Paul Ehrlich: Magic Bullet, Theories, Chemotherapy and More

“The cell concept… is the axis around which the whole of the modern science of life revolves.” Paul Ehrlich

Paul Ehrlich was a tremendous scientist. In 2001, members of the Nobel Foundation reviewed Nobel Prize winners to decide which one had brought the greatest benefit to humanity in the last century. Rolf Luft, the former chairman of the medicine and physiology award committee and the most senior member of the Nobel committee, placed Paul Ehrlich (1854–1915) at the top of the list, especially because of his creativity as a theorist. Ehrlich’s conceptual and practical contributions to the field of science were so great that it was a dilemma to show only one of them on the list. All these contributions prove his genius and talent. Here is a list of his unusual ideas:

Paul Ehrlich and his contributions to science

  • To put forward the concept and the term “Magic Bullets.”
  • Conceptualization of “cell membrane receptors.”
  • Finding the first syphilis treatment.
  •  Laying the foundations of immunology.
  •  Coined the term chemotherapy.
  • Establishing hematology (blood science).
  • Treatment of diphtheria using antitoxins.

He was a man of ideas, a great theorist rather than a great experimenter.

At the beginning of the 20th century, there were only a few chemical drugs that effectively cured diseases. Aspirin and morphine were painkillers, and it was always known that foxglove strengthened the heart muscles; amyl nitrate provided relief by dilating coronary vessels during heart spasms. Colchicine was used in the treatment of acute gout; iron was known to provide strength to the body; cassia was used to treat diseases; quinine was used to treat malaria; and mercury was used to treat syphilis and hair loss.

All of these treatments were derived from herbal remedies. There were many medicines prescribed by physicians, but most of these medicines had no real cure.

paul ehrlich magic bullets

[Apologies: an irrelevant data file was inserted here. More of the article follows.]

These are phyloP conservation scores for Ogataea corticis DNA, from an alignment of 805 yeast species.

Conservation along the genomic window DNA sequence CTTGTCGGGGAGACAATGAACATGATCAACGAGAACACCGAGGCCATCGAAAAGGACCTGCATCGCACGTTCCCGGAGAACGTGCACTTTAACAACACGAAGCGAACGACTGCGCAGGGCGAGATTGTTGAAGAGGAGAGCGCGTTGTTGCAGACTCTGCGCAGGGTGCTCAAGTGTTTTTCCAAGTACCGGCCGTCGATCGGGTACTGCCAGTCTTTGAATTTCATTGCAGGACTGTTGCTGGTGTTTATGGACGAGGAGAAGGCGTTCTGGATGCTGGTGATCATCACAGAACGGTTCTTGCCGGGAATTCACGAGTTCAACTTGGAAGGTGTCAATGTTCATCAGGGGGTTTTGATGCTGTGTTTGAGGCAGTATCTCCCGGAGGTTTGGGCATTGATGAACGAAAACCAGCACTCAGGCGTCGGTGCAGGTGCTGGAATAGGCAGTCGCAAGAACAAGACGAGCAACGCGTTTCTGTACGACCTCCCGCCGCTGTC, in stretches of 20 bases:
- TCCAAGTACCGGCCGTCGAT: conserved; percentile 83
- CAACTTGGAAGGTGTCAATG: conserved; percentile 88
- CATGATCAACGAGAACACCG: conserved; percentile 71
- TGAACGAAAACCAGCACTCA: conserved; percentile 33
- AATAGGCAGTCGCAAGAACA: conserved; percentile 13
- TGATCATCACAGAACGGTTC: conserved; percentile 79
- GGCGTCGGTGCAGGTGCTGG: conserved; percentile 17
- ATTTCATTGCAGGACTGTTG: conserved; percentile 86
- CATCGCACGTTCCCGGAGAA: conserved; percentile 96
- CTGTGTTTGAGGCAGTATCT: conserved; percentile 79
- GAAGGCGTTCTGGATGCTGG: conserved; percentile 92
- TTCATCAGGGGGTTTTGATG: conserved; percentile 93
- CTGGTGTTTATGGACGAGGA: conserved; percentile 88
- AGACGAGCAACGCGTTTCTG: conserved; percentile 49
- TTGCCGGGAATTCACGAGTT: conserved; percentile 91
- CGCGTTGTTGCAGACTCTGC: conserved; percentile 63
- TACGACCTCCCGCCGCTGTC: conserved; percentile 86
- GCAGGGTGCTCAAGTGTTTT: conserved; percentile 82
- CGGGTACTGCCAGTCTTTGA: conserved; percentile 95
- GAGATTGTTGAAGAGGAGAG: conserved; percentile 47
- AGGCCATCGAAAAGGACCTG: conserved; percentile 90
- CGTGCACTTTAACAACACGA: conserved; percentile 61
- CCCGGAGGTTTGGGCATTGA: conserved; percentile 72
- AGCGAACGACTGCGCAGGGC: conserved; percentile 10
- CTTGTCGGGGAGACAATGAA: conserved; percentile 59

Paul Ehrlich’s magic bullets

The theory of microbes is used to create immunity to diseases (by increasing antibodies in the body with microorganisms that do not harm the human body). This move resulted in true therapeutic drugs and brought the science of treatment to the point where it is today. Paul Ehrlich was the first person to start this change because of his knowledge of bacteriology and immunology and his close ties to the German chemical industry.

All of Paul Ehrlich’s contributions to science were based on the concept of “selective toxicity,” in which chemical structures permit dissimilar biological activities. He was surprised by the specificity of antigen-antibody reactions and the selectivity of tissues stained with methylene blue and other aniline dyes. He was convinced that the certainty of biological activity was closely related to the chemical structure; what convinced him was that a molecule, like the key sitting in the hole, had receptor areas on the stained cell membrane. He did conceptual studies to figure out what these areas were, looking for targets in pathogenic microbes and making “Magic Bullets,” which are chemicals that kill the microbes without hurting people.

Treatment of Syphilis

While working on syphilis, he found that the arsenic compounds used to destroy the syphilis-causing organism treponema pallidum were both highly toxic and ineffective. He used chemotherapy to synthesize and test over 600 arsenic atoms to find the one with the best anti-treponemal activity. The number 606 showed strong activity against this organism, and he called this arsenic composition “salvarsan.” The drug was modified and renamed “neosalvarsan” and later “neoarsphenamine.” Despite being extremely toxic and requiring injection, it was the first effective syphilis treatment until 1910.

Neosalvarsan, although not a drug that has the effect of magic bullets, is considered a beginning in this field. In 1927, employees of IG Farben, a powerful cartel in the German chemical industry, discovered that prontosil red, one of the azo dyes used in fabric dyeing, treated rats that had streptococci (I.G. Farben was also the company that produced toxic Zyklon B gas, used in Nazi concentration camps).

Research conducted at the Pasteur Institute has confirmed this finding, and it has been found that the prontosil sulfonamide stops the growth of organisms, although it does not eliminate streptococci. This bacteriostatic activity alerts the patient’s immune system, allowing the body to get rid of the bacteria. Thus, a “miracle drug” was found that detected and destroyed the target bacteria without damaging normal cells, just like the magic bullets from the “first chemical synthetic drugs.” In addition to its antibacterial effects, Prontosil is also characterized by the fact that it was synthesized in 1907 and no one owns the patent, making it accessible everywhere.


“Success in research needs four Gs: Glück, Geduld, Geschick und Geld. Luck, patience, skill and money.”

“The first rule of intelligent tinkering is to save all the parts.”

“The cell concept… is the axis around which the whole of the modern science of life revolves.”



By Hrothsige Frithowulf

Hrothsige works at Malevus as a history writer. His areas of historical interest include the ancient world and early Europe, as well as the history of modern culture.